In a 20-minute speech Tuesday, new Fort Worth Police Chief Joel Fitzgerald touted the importance of community policing. It was clear that the 44-year-old, most recently police chief in Allentown, Pa., is serious about that approach.
Now, it will be a matter of how his version translates to a bigger city and department. Fitzgerald was sworn in as Fort Worth’s first African-American police chief and its 27th overall during a change-of-command ceremony Tuesday at the Bob Bolen Public Safety Complex.
He replaced interim Police Chief Rhonda Robertson, who filled the role vacated by former Police Chief Jeff Halstead in January. City Manager David Cooke announced Fitzgerald’s hiring last month.
“We are the first step and the most visible face of the city of Fort Worth,” Fitzgerald told a room of around 200 police officers, council members and city personnel. “Embrace it. Solve problems as you go from call to call. Notice I say ‘solve’ problems. If we’re able to do that, we relieve that workload later to have more disposable time to prevent crimes.”
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Now in town full time, Fitzgerald will continue the process of familiarizing himself with a department of more than 1,500 officers and a city of around 800,000 people. Fitzgerald has big-city experience, with 17 years in the Philadelphia Police Department. Allentown, a city of 119,000, and Missouri City, the Houston suburb where he was chief from 2009 to 2013, are much smaller.
In Allentown, he commanded 220 officers, helped start a youth basketball league where officers served as coaches, and he and his officers regularly attended neighborhood watch meetings. He drew praise there from grassroots groups.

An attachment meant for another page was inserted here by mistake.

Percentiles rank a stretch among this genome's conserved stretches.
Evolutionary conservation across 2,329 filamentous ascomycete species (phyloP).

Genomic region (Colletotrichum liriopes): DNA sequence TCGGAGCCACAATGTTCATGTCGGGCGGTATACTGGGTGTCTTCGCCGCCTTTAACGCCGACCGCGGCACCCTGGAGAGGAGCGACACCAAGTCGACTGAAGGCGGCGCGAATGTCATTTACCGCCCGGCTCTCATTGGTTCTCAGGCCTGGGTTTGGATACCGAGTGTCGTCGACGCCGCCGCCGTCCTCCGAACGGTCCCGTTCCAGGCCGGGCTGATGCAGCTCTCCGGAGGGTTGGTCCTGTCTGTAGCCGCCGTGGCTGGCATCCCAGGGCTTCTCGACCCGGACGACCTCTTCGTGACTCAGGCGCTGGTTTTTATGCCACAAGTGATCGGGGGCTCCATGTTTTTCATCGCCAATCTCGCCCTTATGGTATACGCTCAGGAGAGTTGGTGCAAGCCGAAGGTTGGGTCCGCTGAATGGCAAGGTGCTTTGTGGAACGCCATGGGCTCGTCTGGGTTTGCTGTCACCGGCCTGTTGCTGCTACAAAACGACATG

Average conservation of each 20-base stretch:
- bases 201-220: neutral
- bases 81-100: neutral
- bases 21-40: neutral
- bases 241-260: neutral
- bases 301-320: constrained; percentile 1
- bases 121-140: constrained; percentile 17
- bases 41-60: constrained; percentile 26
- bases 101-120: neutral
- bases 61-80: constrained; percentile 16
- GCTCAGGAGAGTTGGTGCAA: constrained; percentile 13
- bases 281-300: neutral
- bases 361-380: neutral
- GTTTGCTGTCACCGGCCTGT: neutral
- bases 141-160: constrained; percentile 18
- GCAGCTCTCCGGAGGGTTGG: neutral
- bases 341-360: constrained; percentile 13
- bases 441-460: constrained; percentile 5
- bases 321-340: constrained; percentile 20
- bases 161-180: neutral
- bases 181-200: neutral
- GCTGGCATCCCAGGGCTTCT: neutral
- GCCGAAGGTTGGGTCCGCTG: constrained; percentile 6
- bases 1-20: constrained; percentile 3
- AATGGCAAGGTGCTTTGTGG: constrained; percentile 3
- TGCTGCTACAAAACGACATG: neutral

I have to work through and with everybody in this room to make Fort Worth the safest city that it can be.
New Fort Worth Police Chief Joel Fitzgerald
On Tuesday, Fitzgerald’s message centered on fostering a “collective process.” He recalled a saying he once heard from Houston Police Chief Charles McLelland Jr.: “I was a much better police chief when I was a police officer.” Fitzgerald — who aims to reserve time each day to go out on patrol — wants officers with creative ideas to approach him.
“Listening is the key at this level, because I can’t do it all,” he said. “I have to work through and with everybody in this room to make Fort Worth the safest city that it can be.”
Fitzgerald and the process used to select him fit what the city was looking for, Cooke said. He pointed to the transparency of the search and the community forum held last month with the six finalists.
We believe he knows what a partnership with the community looks like.
City Manager David Cooke on new Police Chief Joel Fitzgerald
“Public safety is the same thing — [residents] want to be engaged, they want to be a partner, and Joel is the right guy for that,” Cooke said. “We believe he knows what a partnership with the community looks like.”
Fitzgerald acknowledged recent strife within the department. Seven current and former black officers have sued Halstead and the department in the last year.
“We have to heal on the inside,” he said. “Because if we can’t get along internally, how are we expected to provide the type of service to citizens that we need to provide? We’re charged with doing a whole lot more than just responding to calls.”
Robertson, in a short speech, gave Fitzgerald one piece of advice for maintaining chemistry among officers: Don’t change the department’s 103-year-old badge, which features a panther atop a shield.
“No worries,” Fitzgerald replied with a laugh.